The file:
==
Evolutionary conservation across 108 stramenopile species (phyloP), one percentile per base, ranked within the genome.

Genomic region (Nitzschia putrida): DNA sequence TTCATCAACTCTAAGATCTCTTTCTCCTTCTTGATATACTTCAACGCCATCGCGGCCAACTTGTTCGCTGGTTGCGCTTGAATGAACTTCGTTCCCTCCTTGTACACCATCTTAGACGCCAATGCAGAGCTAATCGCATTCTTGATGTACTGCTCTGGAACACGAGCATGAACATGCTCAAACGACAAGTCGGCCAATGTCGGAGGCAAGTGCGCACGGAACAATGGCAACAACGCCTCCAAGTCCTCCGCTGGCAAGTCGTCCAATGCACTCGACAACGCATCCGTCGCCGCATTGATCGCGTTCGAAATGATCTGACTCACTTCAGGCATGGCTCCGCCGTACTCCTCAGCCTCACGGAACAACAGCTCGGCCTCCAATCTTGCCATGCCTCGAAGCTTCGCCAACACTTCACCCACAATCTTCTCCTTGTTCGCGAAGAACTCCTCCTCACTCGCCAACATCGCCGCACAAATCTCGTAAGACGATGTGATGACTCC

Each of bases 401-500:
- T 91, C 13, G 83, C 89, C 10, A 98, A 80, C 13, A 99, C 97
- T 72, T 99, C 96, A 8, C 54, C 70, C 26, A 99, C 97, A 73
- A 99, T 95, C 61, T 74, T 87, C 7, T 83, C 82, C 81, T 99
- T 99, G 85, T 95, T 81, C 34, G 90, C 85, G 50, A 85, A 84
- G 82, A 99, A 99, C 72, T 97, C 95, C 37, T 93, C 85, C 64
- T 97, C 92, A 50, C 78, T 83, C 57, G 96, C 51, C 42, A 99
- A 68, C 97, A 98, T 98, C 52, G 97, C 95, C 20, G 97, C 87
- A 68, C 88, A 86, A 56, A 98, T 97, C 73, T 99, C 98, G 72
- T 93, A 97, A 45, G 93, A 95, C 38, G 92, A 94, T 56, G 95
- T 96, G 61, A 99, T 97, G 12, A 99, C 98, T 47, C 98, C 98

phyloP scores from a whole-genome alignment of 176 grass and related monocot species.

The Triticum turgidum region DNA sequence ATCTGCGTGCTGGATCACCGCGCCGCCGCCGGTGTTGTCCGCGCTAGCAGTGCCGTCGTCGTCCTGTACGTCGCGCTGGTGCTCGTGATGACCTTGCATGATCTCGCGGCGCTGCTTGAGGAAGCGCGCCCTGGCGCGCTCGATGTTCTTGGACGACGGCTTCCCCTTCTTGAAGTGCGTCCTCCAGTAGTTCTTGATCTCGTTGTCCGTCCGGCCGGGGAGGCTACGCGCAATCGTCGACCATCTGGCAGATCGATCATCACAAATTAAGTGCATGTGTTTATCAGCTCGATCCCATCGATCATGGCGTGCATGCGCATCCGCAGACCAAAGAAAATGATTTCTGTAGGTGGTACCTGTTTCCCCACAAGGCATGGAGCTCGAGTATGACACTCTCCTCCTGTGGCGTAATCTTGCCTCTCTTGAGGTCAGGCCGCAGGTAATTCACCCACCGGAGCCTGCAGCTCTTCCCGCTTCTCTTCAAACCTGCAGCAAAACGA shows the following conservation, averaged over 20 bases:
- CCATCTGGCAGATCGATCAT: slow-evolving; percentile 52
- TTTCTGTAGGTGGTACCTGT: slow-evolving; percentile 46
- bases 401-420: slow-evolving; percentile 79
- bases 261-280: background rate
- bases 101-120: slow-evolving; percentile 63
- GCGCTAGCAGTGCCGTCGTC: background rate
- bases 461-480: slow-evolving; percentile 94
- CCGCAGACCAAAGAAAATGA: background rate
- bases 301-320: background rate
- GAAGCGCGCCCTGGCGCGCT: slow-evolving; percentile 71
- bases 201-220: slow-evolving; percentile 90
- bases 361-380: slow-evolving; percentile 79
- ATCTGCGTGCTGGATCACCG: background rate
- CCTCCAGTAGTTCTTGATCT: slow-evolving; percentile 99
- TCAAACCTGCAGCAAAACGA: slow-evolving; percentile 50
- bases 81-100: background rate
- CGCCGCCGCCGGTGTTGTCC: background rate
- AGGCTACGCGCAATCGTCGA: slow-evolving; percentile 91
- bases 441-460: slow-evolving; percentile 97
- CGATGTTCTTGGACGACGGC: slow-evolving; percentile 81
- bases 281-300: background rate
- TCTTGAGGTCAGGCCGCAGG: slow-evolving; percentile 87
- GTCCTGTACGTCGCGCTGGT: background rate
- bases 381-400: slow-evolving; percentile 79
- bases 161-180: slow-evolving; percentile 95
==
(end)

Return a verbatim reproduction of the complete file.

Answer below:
Evolutionary conservation across 108 stramenopile species (phyloP), one percentile per base, ranked within the genome.

Genomic region (Nitzschia putrida): DNA sequence TTCATCAACTCTAAGATCTCTTTCTCCTTCTTGATATACTTCAACGCCATCGCGGCCAACTTGTTCGCTGGTTGCGCTTGAATGAACTTCGTTCCCTCCTTGTACACCATCTTAGACGCCAATGCAGAGCTAATCGCATTCTTGATGTACTGCTCTGGAACACGAGCATGAACATGCTCAAACGACAAGTCGGCCAATGTCGGAGGCAAGTGCGCACGGAACAATGGCAACAACGCCTCCAAGTCCTCCGCTGGCAAGTCGTCCAATGCACTCGACAACGCATCCGTCGCCGCATTGATCGCGTTCGAAATGATCTGACTCACTTCAGGCATGGCTCCGCCGTACTCCTCAGCCTCACGGAACAACAGCTCGGCCTCCAATCTTGCCATGCCTCGAAGCTTCGCCAACACTTCACCCACAATCTTCTCCTTGTTCGCGAAGAACTCCTCCTCACTCGCCAACATCGCCGCACAAATCTCGTAAGACGATGTGATGACTCC

Each of bases 401-500:
- T 91, C 13, G 83, C 89, C 10, A 98, A 80, C 13, A 99, C 97
- T 72, T 99, C 96, A 8, C 54, C 70, C 26, A 99, C 97, A 73
- A 99, T 95, C 61, T 74, T 87, C 7, T 83, C 82, C 81, T 99
- T 99, G 85, T 95, T 81, C 34, G 90, C 85, G 50, A 85, A 84
- G 82, A 99, A 99, C 72, T 97, C 95, C 37, T 93, C 85, C 64
- T 97, C 92, A 50, C 78, T 83, C 57, G 96, C 51, C 42, A 99
- A 68, C 97, A 98, T 98, C 52, G 97, C 95, C 20, G 97, C 87
- A 68, C 88, A 86, A 56, A 98, T 97, C 73, T 99, C 98, G 72
- T 93, A 97, A 45, G 93, A 95, C 38, G 92, A 94, T 56, G 95
- T 96, G 61, A 99, T 97, G 12, A 99, C 98, T 47, C 98, C 98

phyloP scores from a whole-genome alignment of 176 grass and related monocot species.

The Triticum turgidum region DNA sequence ATCTGCGTGCTGGATCACCGCGCCGCCGCCGGTGTTGTCCGCGCTAGCAGTGCCGTCGTCGTCCTGTACGTCGCGCTGGTGCTCGTGATGACCTTGCATGATCTCGCGGCGCTGCTTGAGGAAGCGCGCCCTGGCGCGCTCGATGTTCTTGGACGACGGCTTCCCCTTCTTGAAGTGCGTCCTCCAGTAGTTCTTGATCTCGTTGTCCGTCCGGCCGGGGAGGCTACGCGCAATCGTCGACCATCTGGCAGATCGATCATCACAAATTAAGTGCATGTGTTTATCAGCTCGATCCCATCGATCATGGCGTGCATGCGCATCCGCAGACCAAAGAAAATGATTTCTGTAGGTGGTACCTGTTTCCCCACAAGGCATGGAGCTCGAGTATGACACTCTCCTCCTGTGGCGTAATCTTGCCTCTCTTGAGGTCAGGCCGCAGGTAATTCACCCACCGGAGCCTGCAGCTCTTCCCGCTTCTCTTCAAACCTGCAGCAAAACGA shows the following conservation, averaged over 20 bases:
- CCATCTGGCAGATCGATCAT: slow-evolving; percentile 52
- TTTCTGTAGGTGGTACCTGT: slow-evolving; percentile 46
- bases 401-420: slow-evolving; percentile 79
- bases 261-280: background rate
- bases 101-120: slow-evolving; percentile 63
- GCGCTAGCAGTGCCGTCGTC: background rate
- bases 461-480: slow-evolving; percentile 94
- CCGCAGACCAAAGAAAATGA: background rate
- bases 301-320: background rate
- GAAGCGCGCCCTGGCGCGCT: slow-evolving; percentile 71
- bases 201-220: slow-evolving; percentile 90
- bases 361-380: slow-evolving; percentile 79
- ATCTGCGTGCTGGATCACCG: background rate
- CCTCCAGTAGTTCTTGATCT: slow-evolving; percentile 99
- TCAAACCTGCAGCAAAACGA: slow-evolving; percentile 50
- bases 81-100: background rate
- CGCCGCCGCCGGTGTTGTCC: background rate
- AGGCTACGCGCAATCGTCGA: slow-evolving; percentile 91
- bases 441-460: slow-evolving; percentile 97
- CGATGTTCTTGGACGACGGC: slow-evolving; percentile 81
- bases 281-300: background rate
- TCTTGAGGTCAGGCCGCAGG: slow-evolving; percentile 87
- GTCCTGTACGTCGCGCTGGT: background rate
- bases 381-400: slow-evolving; percentile 79
- bases 161-180: slow-evolving; percentile 95